Jacob’s Response

 

Amazed at that awesome dream, and with a renewed fear of God, Jacob named that place Bethel, which means “House of God”. Jacob also made a vow to the Lord, which showed good intentions, but proved that he was still more of a sinner than a saint. He gave a conditional promise that if God came through and brought him successfully back to the land, then the Lord would be his only God, and he would tithe to the Lord. It occurs to me that since God is the only true God, and has already blessed Jacob, that there should be no conditions to Jacob’s vow. God deserves his worship and fidelity solely based on who God is. Jacob was a work in progress with a long way to go who thinks he can bargain with God. Unfortunately I am convicted also of my own many prayers in the past that were also bargains. How many times have we all prayed prayers like, “Lord if you will just get me out of this mess, then I will…” or “Lord if you will give me such and such (my object of desire), then I will…”

 

                                            Christ’s Reference to Jacob’s Ladder

 

In the Gospel of John 1:51, the author gave the account of Jesus calling His disciple Nathanael. Nathanael had truthfully believed in Jesus as the “Son of God”, and so Jesus recognized him as a believer saying, “Truly I say to you that you shall see the heavens opened, and the angels of God ascending and descending upon the Son of Man (Jesus).” Most theologians agree that Jesus was identifying Himself as the stairway to heaven. Jesus is the access to God, and just as angels symbolically travel back and forth from earth to heaven on the stairway, so also has Jesus bridged the gulf for us between heaven and earth. Notice that Jesus said the angels were descending “upon” Him. In a sense, Jesus is Jacob’s ladder. There are no believers for angels to minister to without Jesus, and there is no relationship for us with God without Jesus’ atoning work on the cross.

 

“I Am With You”

 

The essence of Jacob’s dream in Genesis 28 was that he was not alone, but God was with him to protect him, provide for him, and bring him back safely. He could live joyfully if he would just believe in and trust God for his deliverance. In thinking about the ramifications of this, it occurred to me that God may have made this promise to each and every one of the believers in the stories in the Bible, so I checked it out, and yes He did. Therefore God’s promise to Abraham, Isaac, Jacob, Joseph, and all those men and women of faith who came after them was that God would always be with them. Still, I struggle with what that means because every one of those characters went through hardships and trials throughout their lives. The apostle Paul gave us great detail about his hardships in 2 Corinthians 11:23-25, “imprisonments, beatings, danger of death, five times I received 39 lashes…beaten with rods, stoned…” If God was with him, then why did all that happen to him? I can think of at least eight reasons:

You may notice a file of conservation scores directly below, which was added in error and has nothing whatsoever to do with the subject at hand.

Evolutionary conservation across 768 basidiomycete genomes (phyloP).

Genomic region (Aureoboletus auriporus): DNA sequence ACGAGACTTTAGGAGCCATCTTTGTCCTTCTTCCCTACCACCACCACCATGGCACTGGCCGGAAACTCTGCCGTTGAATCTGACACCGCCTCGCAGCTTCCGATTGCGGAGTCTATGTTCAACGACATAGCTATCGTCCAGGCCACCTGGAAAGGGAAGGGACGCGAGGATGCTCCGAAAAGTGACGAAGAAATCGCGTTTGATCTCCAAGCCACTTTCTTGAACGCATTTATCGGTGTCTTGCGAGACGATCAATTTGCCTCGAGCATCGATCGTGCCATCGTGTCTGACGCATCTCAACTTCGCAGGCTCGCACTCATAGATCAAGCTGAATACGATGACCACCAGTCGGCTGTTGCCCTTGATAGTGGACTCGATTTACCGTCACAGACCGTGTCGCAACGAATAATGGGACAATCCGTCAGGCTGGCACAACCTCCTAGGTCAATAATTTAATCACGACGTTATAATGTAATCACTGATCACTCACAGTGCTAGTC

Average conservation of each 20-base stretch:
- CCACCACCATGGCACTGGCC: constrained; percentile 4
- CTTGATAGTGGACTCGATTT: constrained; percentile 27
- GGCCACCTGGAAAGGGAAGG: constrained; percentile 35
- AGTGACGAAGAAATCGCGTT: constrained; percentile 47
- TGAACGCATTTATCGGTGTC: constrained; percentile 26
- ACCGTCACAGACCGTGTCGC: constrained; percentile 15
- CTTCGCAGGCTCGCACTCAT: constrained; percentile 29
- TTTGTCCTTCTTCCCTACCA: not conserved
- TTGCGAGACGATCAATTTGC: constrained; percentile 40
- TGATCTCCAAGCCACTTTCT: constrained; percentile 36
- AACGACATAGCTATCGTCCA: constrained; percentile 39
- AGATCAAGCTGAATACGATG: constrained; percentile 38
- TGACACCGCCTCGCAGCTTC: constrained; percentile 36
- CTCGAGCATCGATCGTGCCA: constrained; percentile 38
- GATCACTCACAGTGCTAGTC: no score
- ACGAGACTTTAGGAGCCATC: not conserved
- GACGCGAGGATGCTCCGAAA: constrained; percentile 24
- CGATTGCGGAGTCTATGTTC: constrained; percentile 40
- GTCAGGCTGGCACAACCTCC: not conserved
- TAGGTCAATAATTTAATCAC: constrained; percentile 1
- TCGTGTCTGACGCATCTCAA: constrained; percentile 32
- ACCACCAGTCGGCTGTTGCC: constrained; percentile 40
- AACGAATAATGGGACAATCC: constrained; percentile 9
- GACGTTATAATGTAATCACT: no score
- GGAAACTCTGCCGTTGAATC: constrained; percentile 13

1. We shouldn’t mistake time for eternity. God may not seem to be with us in the short run but He clearly is in the long run (1 Peter 5:10).
  2. Don’t mistake the physical/material for spiritual. God is with us spiritually, not necessarily materially. God promises to take care of our needs only.
  3. God has an infinite/eternal perspective as opposed to our finite perspective. God’s plan/wisdom is beyond us to comprehend at this time (Rom.11:33-34).
  4. God has a ministry to us in the midst of trouble. The ministry is not to do away with trouble, but to test and refine us through the trouble (Deut.8:2-3, 1 Peter 4:12)
  5. When we read passages like Romans 8:28 “all things work together for good”, we need to continue to v.29 “to become conformed to the image of Christ”.
  6. God uses trouble to humble us so we can be of service (2 Cor.12:7-9)
  7. We need to redefine success. The world defines success as wealth, power, accomplishments, but biblical success is OBEDIENCE BY FAITH
  8. God is with you to manifest Himself, not you. We are ambassadors for Christ, not ourselves (2 Cor. 5:20).

CHARLIE TAYLOR 

About the Author: Charlie Taylor
About the Author: Charlie Taylor

Charlie Taylor grew up in Dallas, Texas, graduated from the University of Texas Business School and went into the commercial real estate business for about twenty years before enrolling in and graduating from Dallas Theological Seminary with honors.

Since that time he has been a sought after Bible teacher in the Dallas area. He currently is teaching about six different non-denominational weekly Bible studies to different audiences at different locations throughout the Dallas area.

Charlie is a born humorist and storyteller. He describes himself as a “nobody telling everybody about somebody who can save anybody”.